Surendranagar, Dec. 2: In a cemented square near a bus stop in Nayara village in Jamnagar district, four men were engrossed in a card game, oblivious to a voice blaring from a passing auto-rickshaw, urging people to attend a public meeting in neighbouring Dhroll to be addressed by Union minister Pramod Mahajan.
The card-sharps were Yunus Walli, Dhirubhai Bikhabhai, Shantuba Doruba Jadeja and Rangdesh Ganga Patel.
Before a question could be asked, they said, as if in anticipation: “You will ask about Godhra and Akshardham. But what you see here is bhaichara (brotherhood), which has never been broken.”
The names were revealed along with caste and religion to buttress the point. One was a Muslim, the other a Rajput and the remaining two, Patels.
“In the last election, the BJP pleaded with us to give them a second chance. We did. Then Godhra, Akshardham and Ahmedabad happened and we felt betrayed. We know if the BJP is given another chance, the bonhomie you see here can get shattered,” they said.
The image stuck while travelling through rural Saurashtra, where Hindu peasants are no less devout (every village has at least a couple of temples) or particularly secular. But issues such as water, electricity, poor procurement prices for the cash crops and an erosion in the powers of local bodies had mostly obliterated Hindutva, terrorism and nationalism — the BJP’s hobby horses —
from voters’ consciousness.
An occasional word of praise could be heard for chief minister Narendra Modi. Hasmukh Ranani of Aatkot village outside Rajkot said: “The BJP is strong because of Modi’s Hindutvawaad.”
But critics were just as vocal. “What fight against terrorism is Modi talking about' For three months (after the post-Godhra violence), his government did not have the guts to allow state buses to pass through Juapura (a Muslim-dominated pocket of Ahmedabad). They were re-routed through the satellite area. If the BJP thinks it can pass off dirty water as Ganga jal (water), people are not going to get fooled,” said Surendranagar district cooperative bank manager Anubhai L. Shah.
The unanimous feeling is that the dominance of economic issues in Saurashtra, which accounts for 58 of the state’s 182 Assembly seats, will prove expensive to the BJP. Even a Central minister from the region admitted that the party could lose between eight and 10 of the 52 seats it had bagged last time.
“The Congress is gaining because of the BJP’s mistakes,” said Raghu Manjibhai Patel of Ghanshyampur in Surendranagar.
No caste — from the land-owning Patels and Rajputs to the Dalits — was left untouched. “The BJP government has crippled us because khadi, which was our source of livelihood, is gone,” said Jagdish, a Dalit of Ghanshyampur.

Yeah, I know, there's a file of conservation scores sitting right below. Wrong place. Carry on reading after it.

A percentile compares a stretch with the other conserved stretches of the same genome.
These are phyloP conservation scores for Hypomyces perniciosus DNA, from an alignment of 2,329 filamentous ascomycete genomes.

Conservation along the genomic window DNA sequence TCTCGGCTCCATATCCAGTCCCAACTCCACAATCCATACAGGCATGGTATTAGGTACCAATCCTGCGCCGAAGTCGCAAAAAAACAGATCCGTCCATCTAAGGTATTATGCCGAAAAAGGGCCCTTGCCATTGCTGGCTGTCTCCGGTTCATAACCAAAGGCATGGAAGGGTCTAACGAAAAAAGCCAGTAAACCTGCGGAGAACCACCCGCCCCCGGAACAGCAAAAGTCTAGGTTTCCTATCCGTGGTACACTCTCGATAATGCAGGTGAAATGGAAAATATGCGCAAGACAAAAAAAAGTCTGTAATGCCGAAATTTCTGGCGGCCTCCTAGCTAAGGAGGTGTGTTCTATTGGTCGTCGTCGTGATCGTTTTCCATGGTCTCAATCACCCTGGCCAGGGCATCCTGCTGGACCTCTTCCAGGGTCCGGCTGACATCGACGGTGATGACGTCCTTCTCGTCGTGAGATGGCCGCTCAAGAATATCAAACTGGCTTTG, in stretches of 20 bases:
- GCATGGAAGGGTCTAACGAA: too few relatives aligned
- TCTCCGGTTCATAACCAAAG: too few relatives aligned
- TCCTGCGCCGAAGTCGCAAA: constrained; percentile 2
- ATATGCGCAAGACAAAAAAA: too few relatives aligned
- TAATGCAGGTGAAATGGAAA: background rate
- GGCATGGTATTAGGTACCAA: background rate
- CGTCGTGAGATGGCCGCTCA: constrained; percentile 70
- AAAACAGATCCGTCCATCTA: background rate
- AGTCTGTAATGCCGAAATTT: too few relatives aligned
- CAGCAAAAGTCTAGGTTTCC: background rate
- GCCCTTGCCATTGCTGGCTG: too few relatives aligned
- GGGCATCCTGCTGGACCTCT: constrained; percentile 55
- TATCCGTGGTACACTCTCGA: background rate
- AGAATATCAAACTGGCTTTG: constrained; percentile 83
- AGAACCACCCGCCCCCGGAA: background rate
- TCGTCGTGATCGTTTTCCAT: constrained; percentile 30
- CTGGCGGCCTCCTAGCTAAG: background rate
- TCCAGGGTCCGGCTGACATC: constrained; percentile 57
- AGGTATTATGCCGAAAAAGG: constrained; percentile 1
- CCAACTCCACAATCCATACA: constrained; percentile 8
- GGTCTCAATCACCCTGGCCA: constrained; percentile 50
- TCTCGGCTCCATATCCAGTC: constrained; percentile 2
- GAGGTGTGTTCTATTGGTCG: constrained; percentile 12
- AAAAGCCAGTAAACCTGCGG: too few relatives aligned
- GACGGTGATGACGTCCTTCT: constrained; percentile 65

Rasik Patel, a member of the Rajkot zilla parishad, complained that groundnut oil was selling at more than twice the price last year.
Modi, Hindutva’s new pin-up boy in Gujarat’s cities and towns, is a villain in its villages. “Keshubhai Patel (his predecessor) was a khedut neta (farmers’ leader). Modi is a vyapaari ka neta (traders’ leader),” said Patel.
Among the litany of grouses against the chief minister are:
* The boasts on the release of Narmada water in drought-afflicted Saurashtra are “hollow” because Rajkot city is, reportedly, the only beneficiary. “In any case, why should Modi hog the credit for Narmada when the project’s inauguration was done by Jawaharlal Nehru 40 years ago'” asked Upendra Vekaria, the manager of the Jasdan cooperative bank in Rajkot district.
* Erosion in local bodies’ powers. Surendraganar zilla panchayat member Moti Rabari mentioned how a vital sector such as education was affected by the centralisation of power in Gandhinagar. “Earlier, talukas and zilla panchayats used to construct primary schools for Rs 1 lakh each. Now the same thing is given to private trusts and directly monitored by the chief minister’s handpicked officials. Such schools are out of bound for our children,” he said.
* Udayan Trivedi, an advocate of Babra (Amreli district), said Modi’s Gram Mitra project, which envisaged inducting five graduates from every village at Rs 1,000 per month to overcome the unemployment crisis, never took off. “It has left hordes of angry young men,” he said.
* Another much-publicised political move described as “samaras” – promising a grant upwards of Rs 50,000 to villages in which sarpanches and other local representatives were unanimously chosen instead of being elected – allegedly fell flat because officials did not release the money in several cases.
Little wonder that Mahajan’s swipes at Musharaff, Sonia Gandhi and Shankersinh Vaghela made little sense to an electorate that hopes the next election will bring in Narmada water and fetch a decent price for their cotton, sesame, groundnut and wheat crops.